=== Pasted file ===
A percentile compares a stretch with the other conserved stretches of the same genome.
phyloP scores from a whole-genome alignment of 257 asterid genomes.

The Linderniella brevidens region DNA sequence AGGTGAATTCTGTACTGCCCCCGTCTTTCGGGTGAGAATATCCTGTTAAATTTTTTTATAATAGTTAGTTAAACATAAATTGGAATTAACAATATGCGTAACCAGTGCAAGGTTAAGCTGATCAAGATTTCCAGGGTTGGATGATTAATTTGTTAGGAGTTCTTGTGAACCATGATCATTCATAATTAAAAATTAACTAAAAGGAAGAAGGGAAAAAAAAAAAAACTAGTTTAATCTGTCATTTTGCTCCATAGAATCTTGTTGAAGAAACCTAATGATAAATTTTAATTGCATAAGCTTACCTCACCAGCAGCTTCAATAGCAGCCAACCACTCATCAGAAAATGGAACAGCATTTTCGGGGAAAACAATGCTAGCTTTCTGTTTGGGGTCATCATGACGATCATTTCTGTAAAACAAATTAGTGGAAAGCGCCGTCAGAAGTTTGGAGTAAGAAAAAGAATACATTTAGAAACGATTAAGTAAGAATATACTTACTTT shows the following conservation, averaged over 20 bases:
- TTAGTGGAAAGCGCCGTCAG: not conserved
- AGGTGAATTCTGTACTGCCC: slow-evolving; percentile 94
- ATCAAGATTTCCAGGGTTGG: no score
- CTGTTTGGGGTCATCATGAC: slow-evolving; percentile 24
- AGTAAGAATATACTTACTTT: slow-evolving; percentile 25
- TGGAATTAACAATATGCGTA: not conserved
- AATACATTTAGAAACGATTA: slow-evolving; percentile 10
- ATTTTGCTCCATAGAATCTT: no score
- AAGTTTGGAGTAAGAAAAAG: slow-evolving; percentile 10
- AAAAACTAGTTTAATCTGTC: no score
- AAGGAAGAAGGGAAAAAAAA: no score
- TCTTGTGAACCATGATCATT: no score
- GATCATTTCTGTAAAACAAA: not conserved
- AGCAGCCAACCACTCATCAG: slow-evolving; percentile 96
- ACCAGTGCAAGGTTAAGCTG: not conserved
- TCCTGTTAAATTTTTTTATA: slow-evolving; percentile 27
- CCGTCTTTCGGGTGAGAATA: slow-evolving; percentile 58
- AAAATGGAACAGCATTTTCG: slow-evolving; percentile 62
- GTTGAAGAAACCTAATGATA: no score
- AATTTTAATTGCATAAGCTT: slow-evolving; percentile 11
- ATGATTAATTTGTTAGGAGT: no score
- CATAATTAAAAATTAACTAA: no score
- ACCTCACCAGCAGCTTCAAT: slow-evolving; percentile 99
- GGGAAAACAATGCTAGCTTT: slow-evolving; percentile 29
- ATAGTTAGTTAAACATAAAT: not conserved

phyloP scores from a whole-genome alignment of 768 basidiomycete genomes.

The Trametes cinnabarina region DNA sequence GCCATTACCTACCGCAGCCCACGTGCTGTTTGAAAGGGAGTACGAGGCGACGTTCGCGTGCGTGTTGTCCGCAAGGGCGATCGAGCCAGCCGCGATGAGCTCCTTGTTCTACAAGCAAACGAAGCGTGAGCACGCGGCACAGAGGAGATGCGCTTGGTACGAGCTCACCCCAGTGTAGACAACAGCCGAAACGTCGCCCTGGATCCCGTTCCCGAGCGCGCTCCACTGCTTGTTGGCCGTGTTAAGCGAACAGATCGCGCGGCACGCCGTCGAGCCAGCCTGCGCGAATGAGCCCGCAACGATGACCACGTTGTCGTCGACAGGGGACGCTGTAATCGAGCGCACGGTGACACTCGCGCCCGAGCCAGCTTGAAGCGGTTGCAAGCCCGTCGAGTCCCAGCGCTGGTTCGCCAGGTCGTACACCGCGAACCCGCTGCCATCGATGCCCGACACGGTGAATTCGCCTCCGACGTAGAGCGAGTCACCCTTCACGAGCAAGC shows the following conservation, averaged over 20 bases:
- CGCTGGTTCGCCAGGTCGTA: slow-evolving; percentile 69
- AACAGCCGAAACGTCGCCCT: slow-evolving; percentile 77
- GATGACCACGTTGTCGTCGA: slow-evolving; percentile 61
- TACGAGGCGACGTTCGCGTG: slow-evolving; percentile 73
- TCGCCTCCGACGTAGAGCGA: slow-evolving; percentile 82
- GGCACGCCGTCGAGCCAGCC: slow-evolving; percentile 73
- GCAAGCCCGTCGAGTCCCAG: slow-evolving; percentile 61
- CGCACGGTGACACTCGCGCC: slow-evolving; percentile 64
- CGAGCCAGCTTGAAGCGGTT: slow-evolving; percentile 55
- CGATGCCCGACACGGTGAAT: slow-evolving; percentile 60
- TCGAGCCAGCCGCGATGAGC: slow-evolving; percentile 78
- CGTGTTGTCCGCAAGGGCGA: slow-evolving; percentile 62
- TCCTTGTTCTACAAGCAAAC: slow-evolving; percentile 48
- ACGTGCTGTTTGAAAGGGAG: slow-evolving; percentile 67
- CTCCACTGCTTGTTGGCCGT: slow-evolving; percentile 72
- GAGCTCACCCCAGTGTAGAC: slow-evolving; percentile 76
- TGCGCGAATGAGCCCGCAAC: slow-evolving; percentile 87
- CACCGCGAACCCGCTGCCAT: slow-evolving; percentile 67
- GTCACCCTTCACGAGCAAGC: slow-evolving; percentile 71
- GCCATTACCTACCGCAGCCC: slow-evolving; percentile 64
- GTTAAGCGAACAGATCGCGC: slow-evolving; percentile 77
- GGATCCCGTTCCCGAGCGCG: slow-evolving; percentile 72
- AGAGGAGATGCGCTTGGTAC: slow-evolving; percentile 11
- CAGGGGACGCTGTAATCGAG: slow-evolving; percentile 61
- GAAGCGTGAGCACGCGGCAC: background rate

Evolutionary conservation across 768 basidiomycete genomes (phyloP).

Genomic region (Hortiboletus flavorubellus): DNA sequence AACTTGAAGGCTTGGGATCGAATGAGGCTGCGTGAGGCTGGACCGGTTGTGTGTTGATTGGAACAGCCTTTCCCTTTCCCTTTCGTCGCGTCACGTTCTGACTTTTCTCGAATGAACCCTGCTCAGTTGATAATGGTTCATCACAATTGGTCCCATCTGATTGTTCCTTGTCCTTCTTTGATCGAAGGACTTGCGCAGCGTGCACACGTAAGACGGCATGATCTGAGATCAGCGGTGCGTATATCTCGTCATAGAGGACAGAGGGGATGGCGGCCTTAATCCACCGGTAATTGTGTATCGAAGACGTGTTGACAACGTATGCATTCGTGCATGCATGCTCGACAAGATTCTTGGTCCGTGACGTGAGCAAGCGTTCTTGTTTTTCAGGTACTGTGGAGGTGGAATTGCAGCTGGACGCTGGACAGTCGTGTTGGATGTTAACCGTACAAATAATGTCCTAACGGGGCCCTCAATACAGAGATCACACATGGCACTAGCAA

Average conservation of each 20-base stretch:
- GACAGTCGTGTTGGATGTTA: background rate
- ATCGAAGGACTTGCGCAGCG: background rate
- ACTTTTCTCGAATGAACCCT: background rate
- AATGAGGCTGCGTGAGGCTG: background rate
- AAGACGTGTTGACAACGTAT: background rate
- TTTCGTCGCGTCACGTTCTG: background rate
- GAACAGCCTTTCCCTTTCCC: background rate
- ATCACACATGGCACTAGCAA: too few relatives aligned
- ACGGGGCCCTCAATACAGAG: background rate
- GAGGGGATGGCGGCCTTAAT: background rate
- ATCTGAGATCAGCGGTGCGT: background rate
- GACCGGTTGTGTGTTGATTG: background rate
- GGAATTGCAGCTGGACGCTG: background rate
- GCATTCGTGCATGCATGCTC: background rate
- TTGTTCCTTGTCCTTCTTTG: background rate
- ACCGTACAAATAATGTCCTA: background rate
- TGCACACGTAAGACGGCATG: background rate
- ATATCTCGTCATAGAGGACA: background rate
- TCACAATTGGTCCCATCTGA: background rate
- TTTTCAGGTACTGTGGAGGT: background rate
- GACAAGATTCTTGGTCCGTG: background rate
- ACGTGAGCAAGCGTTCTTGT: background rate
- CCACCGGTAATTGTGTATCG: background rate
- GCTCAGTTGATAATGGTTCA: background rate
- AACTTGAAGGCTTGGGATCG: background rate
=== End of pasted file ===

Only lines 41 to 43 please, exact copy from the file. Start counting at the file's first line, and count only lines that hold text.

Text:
- TCGAGCCAGCCGCGATGAGC: slow-evolving; percentile 78
- CGTGTTGTCCGCAAGGGCGA: slow-evolving; percentile 62
- TCCTTGTTCTACAAGCAAAC: slow-evolving; percentile 48